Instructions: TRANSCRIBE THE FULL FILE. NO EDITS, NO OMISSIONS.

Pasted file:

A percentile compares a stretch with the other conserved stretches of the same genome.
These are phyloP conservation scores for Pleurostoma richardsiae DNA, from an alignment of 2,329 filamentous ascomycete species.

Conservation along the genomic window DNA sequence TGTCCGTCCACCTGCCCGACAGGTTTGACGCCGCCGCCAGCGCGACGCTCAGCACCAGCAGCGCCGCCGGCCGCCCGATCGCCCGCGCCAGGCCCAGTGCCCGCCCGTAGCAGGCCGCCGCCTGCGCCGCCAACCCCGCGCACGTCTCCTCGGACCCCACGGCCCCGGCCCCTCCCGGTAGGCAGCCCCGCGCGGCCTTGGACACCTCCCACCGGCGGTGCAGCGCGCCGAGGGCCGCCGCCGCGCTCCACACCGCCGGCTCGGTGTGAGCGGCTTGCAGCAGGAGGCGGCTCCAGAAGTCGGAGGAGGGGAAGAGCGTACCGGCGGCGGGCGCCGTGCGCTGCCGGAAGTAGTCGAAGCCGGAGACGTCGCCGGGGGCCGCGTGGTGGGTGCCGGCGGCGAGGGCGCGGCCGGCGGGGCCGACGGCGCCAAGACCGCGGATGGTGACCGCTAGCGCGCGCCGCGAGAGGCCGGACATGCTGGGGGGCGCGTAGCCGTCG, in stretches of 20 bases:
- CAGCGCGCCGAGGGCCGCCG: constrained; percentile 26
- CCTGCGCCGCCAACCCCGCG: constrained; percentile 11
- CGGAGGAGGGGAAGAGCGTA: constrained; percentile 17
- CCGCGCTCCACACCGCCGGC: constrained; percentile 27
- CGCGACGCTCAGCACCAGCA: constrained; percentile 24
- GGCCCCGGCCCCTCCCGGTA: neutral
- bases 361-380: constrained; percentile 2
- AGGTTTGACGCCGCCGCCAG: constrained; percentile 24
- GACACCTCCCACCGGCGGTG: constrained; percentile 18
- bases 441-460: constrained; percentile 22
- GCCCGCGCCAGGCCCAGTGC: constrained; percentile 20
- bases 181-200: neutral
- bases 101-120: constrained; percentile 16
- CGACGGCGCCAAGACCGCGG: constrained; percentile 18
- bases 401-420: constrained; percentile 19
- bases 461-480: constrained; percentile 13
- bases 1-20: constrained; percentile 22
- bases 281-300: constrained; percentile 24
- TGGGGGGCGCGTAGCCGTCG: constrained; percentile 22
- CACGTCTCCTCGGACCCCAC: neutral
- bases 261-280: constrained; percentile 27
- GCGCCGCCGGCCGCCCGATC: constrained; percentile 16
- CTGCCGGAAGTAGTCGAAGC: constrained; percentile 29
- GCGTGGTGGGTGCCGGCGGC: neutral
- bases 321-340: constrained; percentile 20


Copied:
A percentile compares a stretch with the other conserved stretches of the same genome.
These are phyloP conservation scores for Pleurostoma richardsiae DNA, from an alignment of 2,329 filamentous ascomycete species.

Conservation along the genomic window DNA sequence TGTCCGTCCACCTGCCCGACAGGTTTGACGCCGCCGCCAGCGCGACGCTCAGCACCAGCAGCGCCGCCGGCCGCCCGATCGCCCGCGCCAGGCCCAGTGCCCGCCCGTAGCAGGCCGCCGCCTGCGCCGCCAACCCCGCGCACGTCTCCTCGGACCCCACGGCCCCGGCCCCTCCCGGTAGGCAGCCCCGCGCGGCCTTGGACACCTCCCACCGGCGGTGCAGCGCGCCGAGGGCCGCCGCCGCGCTCCACACCGCCGGCTCGGTGTGAGCGGCTTGCAGCAGGAGGCGGCTCCAGAAGTCGGAGGAGGGGAAGAGCGTACCGGCGGCGGGCGCCGTGCGCTGCCGGAAGTAGTCGAAGCCGGAGACGTCGCCGGGGGCCGCGTGGTGGGTGCCGGCGGCGAGGGCGCGGCCGGCGGGGCCGACGGCGCCAAGACCGCGGATGGTGACCGCTAGCGCGCGCCGCGAGAGGCCGGACATGCTGGGGGGCGCGTAGCCGTCG, in stretches of 20 bases:
- CAGCGCGCCGAGGGCCGCCG: constrained; percentile 26
- CCTGCGCCGCCAACCCCGCG: constrained; percentile 11
- CGGAGGAGGGGAAGAGCGTA: constrained; percentile 17
- CCGCGCTCCACACCGCCGGC: constrained; percentile 27
- CGCGACGCTCAGCACCAGCA: constrained; percentile 24
- GGCCCCGGCCCCTCCCGGTA: neutral
- bases 361-380: constrained; percentile 2
- AGGTTTGACGCCGCCGCCAG: constrained; percentile 24
- GACACCTCCCACCGGCGGTG: constrained; percentile 18
- bases 441-460: constrained; percentile 22
- GCCCGCGCCAGGCCCAGTGC: constrained; percentile 20
- bases 181-200: neutral
- bases 101-120: constrained; percentile 16
- CGACGGCGCCAAGACCGCGG: constrained; percentile 18
- bases 401-420: constrained; percentile 19
- bases 461-480: constrained; percentile 13
- bases 1-20: constrained; percentile 22
- bases 281-300: constrained; percentile 24
- TGGGGGGCGCGTAGCCGTCG: constrained; percentile 22
- CACGTCTCCTCGGACCCCAC: neutral
- bases 261-280: constrained; percentile 27
- GCGCCGCCGGCCGCCCGATC: constrained; percentile 16
- CTGCCGGAAGTAGTCGAAGC: constrained; percentile 29
- GCGTGGTGGGTGCCGGCGGC: neutral
- bases 321-340: constrained; percentile 20